“Managers are people too”.
That’s what someone told me in my first week. At first, it seems like a strange, unnecessary observation. Most graduates understand that their manager is indeed a person, not a canary or an antelope. Sure enough though, we understand what people are getting at: managers have their own hopes, anxieties, lapses, and torments. They are not gods or kings.
The notoriety of the phrase is evidence enough that some corporate environments stoke suspicions that managers are not people. Instead, we imagine that they are fire-breathing, stationary-throwing, red-faced dragons – or perhaps office ghosts, perpetually unavailable, too important to be seen on less than a month’s notice. In my experience, such people are rare. Still, our behaviour at work is ruled by impressions and the “immortal manager” impression endures. Hence, “managers are people too” is permanent advice for induction handbooks everywhere.
The advice means two things: first, we should not assume that managers are all steel and no soul. People are brittle and so managers can bend and snap just like all of us. “How are you?” is a beautiful question to anyone up and down the totem pole. Care runs both directions. Humans catch other humans in crisis, no matter the insignias on your shoulder. Thank god for that.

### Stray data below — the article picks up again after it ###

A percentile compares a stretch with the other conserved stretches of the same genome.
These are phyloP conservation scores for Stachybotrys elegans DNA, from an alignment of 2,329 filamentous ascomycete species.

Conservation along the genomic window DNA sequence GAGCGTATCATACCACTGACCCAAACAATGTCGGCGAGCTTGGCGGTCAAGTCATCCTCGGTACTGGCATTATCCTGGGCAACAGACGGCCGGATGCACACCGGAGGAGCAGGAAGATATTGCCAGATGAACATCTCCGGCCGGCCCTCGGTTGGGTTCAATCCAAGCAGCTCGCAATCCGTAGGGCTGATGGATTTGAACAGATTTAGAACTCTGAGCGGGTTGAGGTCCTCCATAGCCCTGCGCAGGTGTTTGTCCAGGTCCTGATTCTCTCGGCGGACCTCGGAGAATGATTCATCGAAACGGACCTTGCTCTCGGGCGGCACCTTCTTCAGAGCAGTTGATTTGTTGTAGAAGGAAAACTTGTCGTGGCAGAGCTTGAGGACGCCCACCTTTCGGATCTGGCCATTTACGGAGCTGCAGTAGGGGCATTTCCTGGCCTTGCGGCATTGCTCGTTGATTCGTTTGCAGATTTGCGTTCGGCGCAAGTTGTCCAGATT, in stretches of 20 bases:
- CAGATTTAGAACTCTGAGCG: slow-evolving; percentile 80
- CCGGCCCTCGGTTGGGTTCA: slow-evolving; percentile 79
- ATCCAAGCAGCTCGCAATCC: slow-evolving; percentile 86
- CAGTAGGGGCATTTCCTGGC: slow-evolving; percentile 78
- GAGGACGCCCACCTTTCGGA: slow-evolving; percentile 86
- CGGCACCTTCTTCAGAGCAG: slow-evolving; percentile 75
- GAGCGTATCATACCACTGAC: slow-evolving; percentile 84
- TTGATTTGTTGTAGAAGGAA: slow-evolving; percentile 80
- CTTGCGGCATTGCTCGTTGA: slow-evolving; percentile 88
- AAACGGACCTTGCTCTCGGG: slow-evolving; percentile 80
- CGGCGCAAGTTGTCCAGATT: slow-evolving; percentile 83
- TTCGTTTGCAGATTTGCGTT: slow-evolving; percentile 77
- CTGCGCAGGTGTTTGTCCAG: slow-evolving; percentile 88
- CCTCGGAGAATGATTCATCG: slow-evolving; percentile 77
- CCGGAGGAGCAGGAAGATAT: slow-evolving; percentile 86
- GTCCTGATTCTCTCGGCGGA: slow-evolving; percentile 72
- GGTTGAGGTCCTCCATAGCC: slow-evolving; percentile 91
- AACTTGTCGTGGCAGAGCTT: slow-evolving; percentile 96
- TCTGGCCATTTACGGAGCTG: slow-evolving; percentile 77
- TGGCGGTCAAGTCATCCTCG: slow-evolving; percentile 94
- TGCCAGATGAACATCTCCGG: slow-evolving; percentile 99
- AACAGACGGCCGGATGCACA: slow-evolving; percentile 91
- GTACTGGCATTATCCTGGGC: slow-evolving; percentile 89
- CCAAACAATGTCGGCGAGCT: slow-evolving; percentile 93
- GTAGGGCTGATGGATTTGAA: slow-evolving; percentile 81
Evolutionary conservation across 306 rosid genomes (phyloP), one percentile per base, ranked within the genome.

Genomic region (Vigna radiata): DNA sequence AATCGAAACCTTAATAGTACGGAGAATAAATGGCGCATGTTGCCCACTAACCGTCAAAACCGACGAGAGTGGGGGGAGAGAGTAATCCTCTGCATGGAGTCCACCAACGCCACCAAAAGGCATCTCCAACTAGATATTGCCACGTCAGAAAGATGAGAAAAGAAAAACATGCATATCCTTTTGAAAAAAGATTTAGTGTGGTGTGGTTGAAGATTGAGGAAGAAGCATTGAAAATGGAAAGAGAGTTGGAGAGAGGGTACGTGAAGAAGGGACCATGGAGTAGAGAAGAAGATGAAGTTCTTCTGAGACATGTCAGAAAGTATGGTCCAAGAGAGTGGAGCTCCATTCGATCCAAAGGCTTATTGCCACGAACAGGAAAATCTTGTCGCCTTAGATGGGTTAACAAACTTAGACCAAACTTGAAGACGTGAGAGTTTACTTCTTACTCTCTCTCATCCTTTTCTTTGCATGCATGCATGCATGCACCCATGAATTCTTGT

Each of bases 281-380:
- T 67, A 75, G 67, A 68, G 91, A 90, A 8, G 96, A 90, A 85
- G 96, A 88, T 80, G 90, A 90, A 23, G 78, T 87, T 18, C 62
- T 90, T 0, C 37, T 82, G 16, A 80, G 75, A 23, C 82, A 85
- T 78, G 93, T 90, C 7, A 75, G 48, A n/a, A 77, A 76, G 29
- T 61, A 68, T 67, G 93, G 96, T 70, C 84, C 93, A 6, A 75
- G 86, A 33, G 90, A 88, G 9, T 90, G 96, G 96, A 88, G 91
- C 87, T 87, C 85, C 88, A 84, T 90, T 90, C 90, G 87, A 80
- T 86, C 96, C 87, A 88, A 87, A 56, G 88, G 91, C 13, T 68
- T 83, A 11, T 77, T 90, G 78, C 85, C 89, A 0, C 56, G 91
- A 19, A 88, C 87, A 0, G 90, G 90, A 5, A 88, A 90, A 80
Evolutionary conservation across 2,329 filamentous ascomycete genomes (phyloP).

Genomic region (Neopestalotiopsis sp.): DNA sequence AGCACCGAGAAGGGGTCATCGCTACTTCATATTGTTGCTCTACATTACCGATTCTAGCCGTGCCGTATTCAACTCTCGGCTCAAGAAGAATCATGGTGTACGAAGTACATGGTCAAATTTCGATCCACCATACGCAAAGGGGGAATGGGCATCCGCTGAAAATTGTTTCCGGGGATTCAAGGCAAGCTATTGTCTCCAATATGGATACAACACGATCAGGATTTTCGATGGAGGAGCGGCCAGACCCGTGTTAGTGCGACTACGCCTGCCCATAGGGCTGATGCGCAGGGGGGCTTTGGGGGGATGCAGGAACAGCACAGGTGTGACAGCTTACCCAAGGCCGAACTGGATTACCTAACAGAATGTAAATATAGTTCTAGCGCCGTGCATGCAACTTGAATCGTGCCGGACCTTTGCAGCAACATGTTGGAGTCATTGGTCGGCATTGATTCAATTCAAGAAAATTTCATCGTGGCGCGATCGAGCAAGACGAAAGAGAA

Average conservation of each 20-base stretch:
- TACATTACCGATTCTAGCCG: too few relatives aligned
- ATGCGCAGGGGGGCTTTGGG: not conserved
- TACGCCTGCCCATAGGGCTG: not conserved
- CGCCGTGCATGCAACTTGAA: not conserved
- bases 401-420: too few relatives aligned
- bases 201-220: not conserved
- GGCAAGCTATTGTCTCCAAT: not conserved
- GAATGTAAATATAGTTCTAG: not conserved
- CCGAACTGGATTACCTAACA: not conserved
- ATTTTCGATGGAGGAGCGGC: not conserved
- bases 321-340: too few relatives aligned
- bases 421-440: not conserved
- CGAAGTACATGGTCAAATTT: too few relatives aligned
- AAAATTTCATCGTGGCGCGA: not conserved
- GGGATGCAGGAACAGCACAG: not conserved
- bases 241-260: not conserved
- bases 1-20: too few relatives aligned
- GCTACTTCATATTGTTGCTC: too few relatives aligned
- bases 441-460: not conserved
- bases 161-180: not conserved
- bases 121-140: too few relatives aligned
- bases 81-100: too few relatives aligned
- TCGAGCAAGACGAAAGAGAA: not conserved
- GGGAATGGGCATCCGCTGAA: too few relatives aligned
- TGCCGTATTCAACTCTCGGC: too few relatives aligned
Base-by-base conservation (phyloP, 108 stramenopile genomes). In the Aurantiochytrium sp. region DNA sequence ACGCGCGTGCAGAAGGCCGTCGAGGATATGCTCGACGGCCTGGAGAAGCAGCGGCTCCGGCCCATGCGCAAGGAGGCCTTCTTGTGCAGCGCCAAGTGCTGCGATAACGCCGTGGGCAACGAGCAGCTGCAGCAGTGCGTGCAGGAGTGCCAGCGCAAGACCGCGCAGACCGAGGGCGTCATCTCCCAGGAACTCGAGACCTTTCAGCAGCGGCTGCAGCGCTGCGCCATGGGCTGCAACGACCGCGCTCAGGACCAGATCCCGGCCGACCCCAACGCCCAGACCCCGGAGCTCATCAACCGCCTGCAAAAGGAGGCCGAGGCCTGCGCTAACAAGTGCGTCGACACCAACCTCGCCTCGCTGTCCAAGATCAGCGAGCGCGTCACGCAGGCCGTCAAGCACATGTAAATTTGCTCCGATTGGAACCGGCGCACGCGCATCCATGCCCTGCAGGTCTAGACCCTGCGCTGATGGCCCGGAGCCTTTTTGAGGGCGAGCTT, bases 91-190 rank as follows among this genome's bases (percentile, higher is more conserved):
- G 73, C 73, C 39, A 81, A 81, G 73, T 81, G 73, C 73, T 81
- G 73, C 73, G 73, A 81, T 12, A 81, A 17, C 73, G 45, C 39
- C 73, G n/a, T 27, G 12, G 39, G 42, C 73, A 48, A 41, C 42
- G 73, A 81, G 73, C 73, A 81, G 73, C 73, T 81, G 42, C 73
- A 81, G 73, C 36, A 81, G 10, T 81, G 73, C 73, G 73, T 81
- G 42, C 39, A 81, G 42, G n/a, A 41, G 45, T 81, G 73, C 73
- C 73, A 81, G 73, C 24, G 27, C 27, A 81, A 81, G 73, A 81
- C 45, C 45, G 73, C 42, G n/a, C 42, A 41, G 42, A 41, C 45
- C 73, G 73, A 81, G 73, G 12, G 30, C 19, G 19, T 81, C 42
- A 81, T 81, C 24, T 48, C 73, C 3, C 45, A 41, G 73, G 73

Second, you have the right to talk with other people like you are exactly one whole of a human being, because you are. Not half. Not 90%. Work is easier when we cease thinking that we’re talking to deities and instead to smart, reputable, ordinary humans. The implications are liberating: we can speak up when we have a good idea. We can call out bad eggs and rotten behaviour. Criticism is no longer catastrophic. Presentations are no longer asphyxiating. Asking for help is no longer idealistic. Thank god for that.
Some people might object to this sort of workplace egalitarianism. “The boss deserves respect”, we retort. And she does. And so does everyone. If we practice universal respect, we never stand accused of insubordination. Respect is compatible with “managers are people too”.
We might also say that some graduates are overconfident and need the exact opposite advice (“hey junior, tone down that ego!”). Yes, while arrogance stinks, it is not the mood in the room for most new starters. Most graduates are naturally reserved and anxious. Generalised advice should speak to that. “Don’t be cocky” comes so obviously to most that it’s better left as a bespoke remedy.
“Managers are people too” is sage advice at the start of your career when you’re most prone to forget it. Like most good advice, you won’t believe it until you see it in the rear view mirror, but keep this one in your toolkit and see what happens.
Good luck in your new gig.